Financial decay

//Financial decay

Turns out, daily oral care for your pearly whites past age 50 can pay dividends beyond a strong bite and bright smile.

People approaching retirement don’t always think about dental care costs adding to the bottom line of living expenses, and it’s a common misconception that basic Medicare covers regular trips to the dentist and certain oral procedures. It doesn’t.

Kathy Finley, 68, got that surprise after she retired from teaching religious studies at Gonzaga University. Until about three years ago, Finley had medical and dental insurance through her employer and assumed Medicare would cover similar expenses.

“I didn’t realize until I got to that point that there was no coverage at all for dental under Medicare,” Finley said. “With the supplemental (Medicare) stuff, it didn’t change how much we’d be paying per year out of pocket.”

Costs of dental visits already have stacked up. While her husband recently secured some dental coverage through Veterans Affairs, she’s had to pay cash for fillings and dental checkups twice a year.

“I’m trying to do that at full cost,” Finley said. “Even though the dentist does a 10percent discount for seniors, it’s still awfully expensive for our budget. My understanding is there’s a connection between oral health and my overall health. If you don’t take care of your teeth, it can cause other health issues.”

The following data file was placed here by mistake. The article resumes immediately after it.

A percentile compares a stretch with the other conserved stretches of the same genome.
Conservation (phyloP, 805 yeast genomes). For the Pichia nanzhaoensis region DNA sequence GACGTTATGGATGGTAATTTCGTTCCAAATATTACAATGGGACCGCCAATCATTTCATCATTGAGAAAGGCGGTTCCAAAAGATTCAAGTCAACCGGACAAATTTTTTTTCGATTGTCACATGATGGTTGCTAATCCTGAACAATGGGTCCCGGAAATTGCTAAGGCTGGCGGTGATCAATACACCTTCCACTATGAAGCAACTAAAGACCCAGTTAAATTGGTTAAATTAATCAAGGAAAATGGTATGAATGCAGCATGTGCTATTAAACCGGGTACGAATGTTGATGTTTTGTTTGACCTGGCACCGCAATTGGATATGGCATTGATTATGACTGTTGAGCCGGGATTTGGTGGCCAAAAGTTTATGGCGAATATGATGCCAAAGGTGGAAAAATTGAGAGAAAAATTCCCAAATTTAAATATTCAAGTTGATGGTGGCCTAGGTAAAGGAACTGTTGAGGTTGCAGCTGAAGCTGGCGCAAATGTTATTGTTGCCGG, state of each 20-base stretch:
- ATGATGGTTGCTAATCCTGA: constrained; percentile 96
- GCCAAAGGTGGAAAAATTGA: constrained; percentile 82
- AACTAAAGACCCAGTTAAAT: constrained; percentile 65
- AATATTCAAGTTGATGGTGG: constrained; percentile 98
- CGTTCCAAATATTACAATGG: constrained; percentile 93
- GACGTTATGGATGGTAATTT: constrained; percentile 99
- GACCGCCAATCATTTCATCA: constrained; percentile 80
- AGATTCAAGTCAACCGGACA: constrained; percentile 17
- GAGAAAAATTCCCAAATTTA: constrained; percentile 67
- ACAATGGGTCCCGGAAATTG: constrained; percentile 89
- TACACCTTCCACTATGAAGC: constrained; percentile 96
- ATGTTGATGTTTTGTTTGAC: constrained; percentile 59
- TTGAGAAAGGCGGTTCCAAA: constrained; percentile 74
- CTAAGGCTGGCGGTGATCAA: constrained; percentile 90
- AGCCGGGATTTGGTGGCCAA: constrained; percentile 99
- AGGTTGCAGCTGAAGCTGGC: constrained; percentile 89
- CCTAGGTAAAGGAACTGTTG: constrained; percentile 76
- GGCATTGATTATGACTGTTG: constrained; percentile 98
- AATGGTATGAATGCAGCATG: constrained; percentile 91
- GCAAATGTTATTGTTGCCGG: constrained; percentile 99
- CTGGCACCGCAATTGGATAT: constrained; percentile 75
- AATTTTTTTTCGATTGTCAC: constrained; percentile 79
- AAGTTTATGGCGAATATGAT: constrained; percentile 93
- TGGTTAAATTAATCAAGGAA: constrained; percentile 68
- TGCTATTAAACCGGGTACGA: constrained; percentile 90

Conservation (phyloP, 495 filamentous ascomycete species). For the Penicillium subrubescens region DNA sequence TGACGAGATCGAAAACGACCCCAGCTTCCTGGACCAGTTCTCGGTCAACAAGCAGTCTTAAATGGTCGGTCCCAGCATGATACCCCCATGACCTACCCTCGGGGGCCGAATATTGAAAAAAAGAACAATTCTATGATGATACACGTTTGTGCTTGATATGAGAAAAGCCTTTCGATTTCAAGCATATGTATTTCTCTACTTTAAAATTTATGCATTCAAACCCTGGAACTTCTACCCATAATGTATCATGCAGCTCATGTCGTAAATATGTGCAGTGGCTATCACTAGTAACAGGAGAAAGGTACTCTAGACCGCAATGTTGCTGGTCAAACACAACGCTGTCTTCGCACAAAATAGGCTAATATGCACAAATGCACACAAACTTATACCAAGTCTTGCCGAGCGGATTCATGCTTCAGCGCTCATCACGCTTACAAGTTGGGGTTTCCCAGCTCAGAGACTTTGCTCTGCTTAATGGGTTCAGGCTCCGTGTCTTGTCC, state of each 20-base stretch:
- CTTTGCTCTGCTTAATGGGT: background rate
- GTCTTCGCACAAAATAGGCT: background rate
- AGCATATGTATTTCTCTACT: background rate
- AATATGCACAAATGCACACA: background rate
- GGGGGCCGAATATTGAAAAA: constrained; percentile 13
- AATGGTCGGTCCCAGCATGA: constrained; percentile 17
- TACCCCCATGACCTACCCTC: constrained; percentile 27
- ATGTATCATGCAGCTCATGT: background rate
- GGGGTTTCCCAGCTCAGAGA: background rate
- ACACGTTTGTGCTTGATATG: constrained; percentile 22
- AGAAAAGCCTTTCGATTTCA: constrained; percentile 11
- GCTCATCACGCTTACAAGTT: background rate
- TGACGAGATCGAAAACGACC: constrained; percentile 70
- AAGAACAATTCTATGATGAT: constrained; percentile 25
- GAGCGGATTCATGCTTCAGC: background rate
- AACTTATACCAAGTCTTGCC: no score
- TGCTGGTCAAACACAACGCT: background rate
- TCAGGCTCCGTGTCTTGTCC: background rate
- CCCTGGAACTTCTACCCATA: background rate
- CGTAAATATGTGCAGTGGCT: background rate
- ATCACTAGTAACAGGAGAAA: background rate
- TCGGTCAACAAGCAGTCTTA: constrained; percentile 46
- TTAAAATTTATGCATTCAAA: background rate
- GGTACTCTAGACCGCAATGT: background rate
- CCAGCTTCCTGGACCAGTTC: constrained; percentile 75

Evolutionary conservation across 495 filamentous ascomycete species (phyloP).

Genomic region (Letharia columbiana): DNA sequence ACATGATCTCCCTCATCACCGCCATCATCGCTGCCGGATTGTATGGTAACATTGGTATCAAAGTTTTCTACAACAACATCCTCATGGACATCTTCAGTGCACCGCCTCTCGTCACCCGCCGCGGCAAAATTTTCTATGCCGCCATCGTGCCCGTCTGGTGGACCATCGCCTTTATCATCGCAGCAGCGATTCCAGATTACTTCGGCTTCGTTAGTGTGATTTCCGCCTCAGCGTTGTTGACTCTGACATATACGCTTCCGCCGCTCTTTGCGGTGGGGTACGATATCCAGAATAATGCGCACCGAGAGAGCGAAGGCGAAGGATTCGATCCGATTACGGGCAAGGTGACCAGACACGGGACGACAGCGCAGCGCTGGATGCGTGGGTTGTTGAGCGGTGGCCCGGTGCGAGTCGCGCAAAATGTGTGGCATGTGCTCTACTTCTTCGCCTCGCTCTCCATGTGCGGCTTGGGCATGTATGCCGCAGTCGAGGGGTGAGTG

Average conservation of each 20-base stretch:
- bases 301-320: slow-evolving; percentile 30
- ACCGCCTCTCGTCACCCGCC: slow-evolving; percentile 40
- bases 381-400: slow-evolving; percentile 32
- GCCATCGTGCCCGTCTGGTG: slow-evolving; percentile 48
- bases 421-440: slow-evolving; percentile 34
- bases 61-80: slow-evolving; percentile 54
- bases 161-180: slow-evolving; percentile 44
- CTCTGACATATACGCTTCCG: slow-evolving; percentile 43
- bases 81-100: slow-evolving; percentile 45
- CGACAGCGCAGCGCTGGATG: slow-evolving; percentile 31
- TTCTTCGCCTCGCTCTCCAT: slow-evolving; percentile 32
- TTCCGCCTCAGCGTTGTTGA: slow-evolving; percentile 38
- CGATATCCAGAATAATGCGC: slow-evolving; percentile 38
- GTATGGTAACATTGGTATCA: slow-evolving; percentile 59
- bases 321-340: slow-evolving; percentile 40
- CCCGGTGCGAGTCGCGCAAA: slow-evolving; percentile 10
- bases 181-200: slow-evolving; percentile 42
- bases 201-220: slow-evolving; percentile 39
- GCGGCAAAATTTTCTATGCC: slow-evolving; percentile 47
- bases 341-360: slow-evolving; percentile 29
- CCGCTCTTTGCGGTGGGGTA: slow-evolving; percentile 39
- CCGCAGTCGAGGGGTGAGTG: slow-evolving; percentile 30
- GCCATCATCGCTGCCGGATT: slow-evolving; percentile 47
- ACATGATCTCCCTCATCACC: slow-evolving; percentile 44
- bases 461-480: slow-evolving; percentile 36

A May 2015, Arcora Foundation survey of 1,200 adults in Spokane found that 51 percent of respondents said that they either believe Medicare covers preventive dental care or they didn’t know if it did.

While basic Medicare doesn’t include such provisions, some Medicare Advantage plans cover preventive dental services. But the extra coverage varies by the plan and may not cover such expenses as X-rays, fillings and crowns, says Aging and Long Term Care of Eastern Washington.

In another 2012 state survey among 4,400respondents ages 55 and older, nearly 30 percent of lower income older adults reported painful aching in the mouth “very often” or “occasionally.” The survey also found that 38 percent of respondents ages 75 to 84 didn’t have any dental insurance.

Sometimes, a daily oral health regiment isn’t enough to prevent a huge bill.

Joyce McNamee, 75, chats with her dentist, Dr. Robert “Matt” Yarbro, before having a crown removed on July 27.

By | 2017-06-26T13:41:23+00:00 August 29th, 2016|Newsfeed|Comments Off on Financial decay

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